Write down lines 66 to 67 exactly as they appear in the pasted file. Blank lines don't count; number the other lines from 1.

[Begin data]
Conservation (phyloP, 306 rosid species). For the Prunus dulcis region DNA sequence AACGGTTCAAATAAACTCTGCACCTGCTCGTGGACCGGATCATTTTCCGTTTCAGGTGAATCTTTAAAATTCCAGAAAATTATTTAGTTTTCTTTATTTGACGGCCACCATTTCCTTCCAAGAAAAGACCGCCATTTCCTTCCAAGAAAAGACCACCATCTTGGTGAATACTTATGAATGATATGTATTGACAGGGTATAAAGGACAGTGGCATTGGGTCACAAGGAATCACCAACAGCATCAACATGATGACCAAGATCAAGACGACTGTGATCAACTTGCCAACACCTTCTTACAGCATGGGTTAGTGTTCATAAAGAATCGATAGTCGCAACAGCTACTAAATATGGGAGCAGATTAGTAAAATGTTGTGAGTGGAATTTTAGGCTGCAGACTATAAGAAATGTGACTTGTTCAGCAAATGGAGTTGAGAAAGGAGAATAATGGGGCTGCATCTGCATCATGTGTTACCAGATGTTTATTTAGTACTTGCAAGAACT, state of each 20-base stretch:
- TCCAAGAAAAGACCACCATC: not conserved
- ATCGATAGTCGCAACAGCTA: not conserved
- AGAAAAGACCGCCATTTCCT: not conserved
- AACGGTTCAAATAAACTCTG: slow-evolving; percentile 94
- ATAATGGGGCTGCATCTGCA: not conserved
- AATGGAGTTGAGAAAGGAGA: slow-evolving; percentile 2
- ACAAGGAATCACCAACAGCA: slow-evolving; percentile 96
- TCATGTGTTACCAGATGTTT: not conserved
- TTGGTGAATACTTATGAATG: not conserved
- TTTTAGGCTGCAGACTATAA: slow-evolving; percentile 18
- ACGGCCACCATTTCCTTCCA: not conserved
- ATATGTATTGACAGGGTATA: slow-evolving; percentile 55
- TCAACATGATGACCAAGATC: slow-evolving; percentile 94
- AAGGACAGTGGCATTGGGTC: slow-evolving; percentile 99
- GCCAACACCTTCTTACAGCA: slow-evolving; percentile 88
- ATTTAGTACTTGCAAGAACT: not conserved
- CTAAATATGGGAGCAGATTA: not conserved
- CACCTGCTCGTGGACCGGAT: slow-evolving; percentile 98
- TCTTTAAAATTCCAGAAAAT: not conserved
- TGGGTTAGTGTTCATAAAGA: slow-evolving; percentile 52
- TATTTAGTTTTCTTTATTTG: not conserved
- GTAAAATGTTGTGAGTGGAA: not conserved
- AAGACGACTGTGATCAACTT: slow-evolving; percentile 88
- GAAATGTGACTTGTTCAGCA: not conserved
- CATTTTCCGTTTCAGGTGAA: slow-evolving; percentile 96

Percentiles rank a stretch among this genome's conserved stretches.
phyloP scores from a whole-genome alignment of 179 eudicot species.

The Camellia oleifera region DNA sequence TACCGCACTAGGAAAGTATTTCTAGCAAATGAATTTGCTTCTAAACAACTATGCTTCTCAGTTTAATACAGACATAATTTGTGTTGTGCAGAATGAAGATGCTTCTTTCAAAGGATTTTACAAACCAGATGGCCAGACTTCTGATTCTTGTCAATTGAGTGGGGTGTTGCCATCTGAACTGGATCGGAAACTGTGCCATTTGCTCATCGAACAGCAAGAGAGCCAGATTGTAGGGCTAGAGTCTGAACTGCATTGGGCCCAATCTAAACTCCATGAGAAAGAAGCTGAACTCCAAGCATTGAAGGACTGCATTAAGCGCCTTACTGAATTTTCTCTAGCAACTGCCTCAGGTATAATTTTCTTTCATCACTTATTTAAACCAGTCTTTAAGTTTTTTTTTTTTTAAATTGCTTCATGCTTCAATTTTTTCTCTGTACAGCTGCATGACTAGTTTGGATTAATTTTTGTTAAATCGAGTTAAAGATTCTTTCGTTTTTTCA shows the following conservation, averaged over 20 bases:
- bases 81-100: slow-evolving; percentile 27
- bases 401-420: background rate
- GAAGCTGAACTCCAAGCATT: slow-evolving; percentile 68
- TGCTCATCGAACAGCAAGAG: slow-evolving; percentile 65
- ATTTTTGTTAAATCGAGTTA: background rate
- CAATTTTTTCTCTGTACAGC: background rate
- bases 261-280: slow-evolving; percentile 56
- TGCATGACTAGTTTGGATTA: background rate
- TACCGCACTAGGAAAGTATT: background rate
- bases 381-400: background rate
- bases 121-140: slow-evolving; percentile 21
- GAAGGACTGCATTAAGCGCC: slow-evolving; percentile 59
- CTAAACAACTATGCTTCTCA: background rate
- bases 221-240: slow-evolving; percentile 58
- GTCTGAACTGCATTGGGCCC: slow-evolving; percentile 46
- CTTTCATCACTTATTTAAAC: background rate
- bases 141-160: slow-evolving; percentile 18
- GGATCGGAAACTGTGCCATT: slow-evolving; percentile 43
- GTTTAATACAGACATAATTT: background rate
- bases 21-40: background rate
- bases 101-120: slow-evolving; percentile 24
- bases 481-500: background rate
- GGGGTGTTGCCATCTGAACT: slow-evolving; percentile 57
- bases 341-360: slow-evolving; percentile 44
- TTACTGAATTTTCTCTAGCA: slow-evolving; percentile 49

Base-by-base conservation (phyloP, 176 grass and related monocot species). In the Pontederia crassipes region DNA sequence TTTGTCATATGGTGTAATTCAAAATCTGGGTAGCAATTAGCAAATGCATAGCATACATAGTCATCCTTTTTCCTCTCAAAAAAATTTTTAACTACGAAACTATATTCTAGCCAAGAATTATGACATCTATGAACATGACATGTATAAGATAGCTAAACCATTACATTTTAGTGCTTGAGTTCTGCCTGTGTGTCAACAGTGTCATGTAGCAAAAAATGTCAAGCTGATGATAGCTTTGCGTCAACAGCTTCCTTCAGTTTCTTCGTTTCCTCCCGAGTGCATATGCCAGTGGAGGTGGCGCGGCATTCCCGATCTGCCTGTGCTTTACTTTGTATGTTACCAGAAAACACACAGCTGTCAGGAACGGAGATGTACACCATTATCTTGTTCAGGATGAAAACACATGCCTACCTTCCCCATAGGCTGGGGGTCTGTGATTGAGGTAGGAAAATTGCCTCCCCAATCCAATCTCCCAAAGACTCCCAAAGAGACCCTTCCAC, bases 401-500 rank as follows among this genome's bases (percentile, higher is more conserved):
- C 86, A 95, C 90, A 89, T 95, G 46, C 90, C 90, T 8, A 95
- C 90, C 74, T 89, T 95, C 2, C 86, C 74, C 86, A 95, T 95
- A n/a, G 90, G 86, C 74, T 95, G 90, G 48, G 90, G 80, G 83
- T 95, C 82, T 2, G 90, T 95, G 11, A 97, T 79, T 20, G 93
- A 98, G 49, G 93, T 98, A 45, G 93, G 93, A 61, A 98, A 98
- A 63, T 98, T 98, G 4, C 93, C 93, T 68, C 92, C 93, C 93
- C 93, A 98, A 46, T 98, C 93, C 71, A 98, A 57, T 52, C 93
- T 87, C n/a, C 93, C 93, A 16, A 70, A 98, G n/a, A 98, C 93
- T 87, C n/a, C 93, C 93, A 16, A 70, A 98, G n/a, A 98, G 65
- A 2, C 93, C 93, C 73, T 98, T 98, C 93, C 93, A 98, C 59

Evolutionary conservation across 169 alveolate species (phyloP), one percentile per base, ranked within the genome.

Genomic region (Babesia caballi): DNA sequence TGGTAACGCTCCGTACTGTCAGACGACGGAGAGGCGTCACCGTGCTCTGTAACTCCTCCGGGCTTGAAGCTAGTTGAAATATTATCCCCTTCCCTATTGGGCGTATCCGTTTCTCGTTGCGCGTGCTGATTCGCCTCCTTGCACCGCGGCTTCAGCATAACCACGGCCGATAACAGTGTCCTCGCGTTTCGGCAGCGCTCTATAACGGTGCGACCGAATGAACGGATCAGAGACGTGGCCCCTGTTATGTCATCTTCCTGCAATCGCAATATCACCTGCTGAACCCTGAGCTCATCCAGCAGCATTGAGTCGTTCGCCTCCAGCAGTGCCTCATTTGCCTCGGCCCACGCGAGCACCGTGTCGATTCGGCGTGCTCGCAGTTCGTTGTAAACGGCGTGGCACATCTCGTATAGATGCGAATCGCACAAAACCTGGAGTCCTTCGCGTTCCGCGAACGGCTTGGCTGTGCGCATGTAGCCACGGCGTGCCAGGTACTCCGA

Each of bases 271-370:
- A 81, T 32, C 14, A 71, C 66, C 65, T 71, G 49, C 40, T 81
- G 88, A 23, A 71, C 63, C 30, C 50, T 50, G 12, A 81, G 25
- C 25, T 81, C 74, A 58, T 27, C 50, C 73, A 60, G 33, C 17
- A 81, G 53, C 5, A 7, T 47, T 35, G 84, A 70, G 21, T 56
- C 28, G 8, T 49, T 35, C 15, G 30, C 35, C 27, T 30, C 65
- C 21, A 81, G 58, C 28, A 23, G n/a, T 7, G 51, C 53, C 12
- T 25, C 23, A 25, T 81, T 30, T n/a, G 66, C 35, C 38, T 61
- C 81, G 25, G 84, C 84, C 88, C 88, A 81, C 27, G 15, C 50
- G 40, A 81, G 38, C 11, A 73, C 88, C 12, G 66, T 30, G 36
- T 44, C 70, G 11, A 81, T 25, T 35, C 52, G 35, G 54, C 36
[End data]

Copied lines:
Evolutionary conservation across 169 alveolate species (phyloP), one percentile per base, ranked within the genome.

Genomic region (Babesia caballi): DNA sequence TGGTAACGCTCCGTACTGTCAGACGACGGAGAGGCGTCACCGTGCTCTGTAACTCCTCCGGGCTTGAAGCTAGTTGAAATATTATCCCCTTCCCTATTGGGCGTATCCGTTTCTCGTTGCGCGTGCTGATTCGCCTCCTTGCACCGCGGCTTCAGCATAACCACGGCCGATAACAGTGTCCTCGCGTTTCGGCAGCGCTCTATAACGGTGCGACCGAATGAACGGATCAGAGACGTGGCCCCTGTTATGTCATCTTCCTGCAATCGCAATATCACCTGCTGAACCCTGAGCTCATCCAGCAGCATTGAGTCGTTCGCCTCCAGCAGTGCCTCATTTGCCTCGGCCCACGCGAGCACCGTGTCGATTCGGCGTGCTCGCAGTTCGTTGTAAACGGCGTGGCACATCTCGTATAGATGCGAATCGCACAAAACCTGGAGTCCTTCGCGTTCCGCGAACGGCTTGGCTGTGCGCATGTAGCCACGGCGTGCCAGGTACTCCGA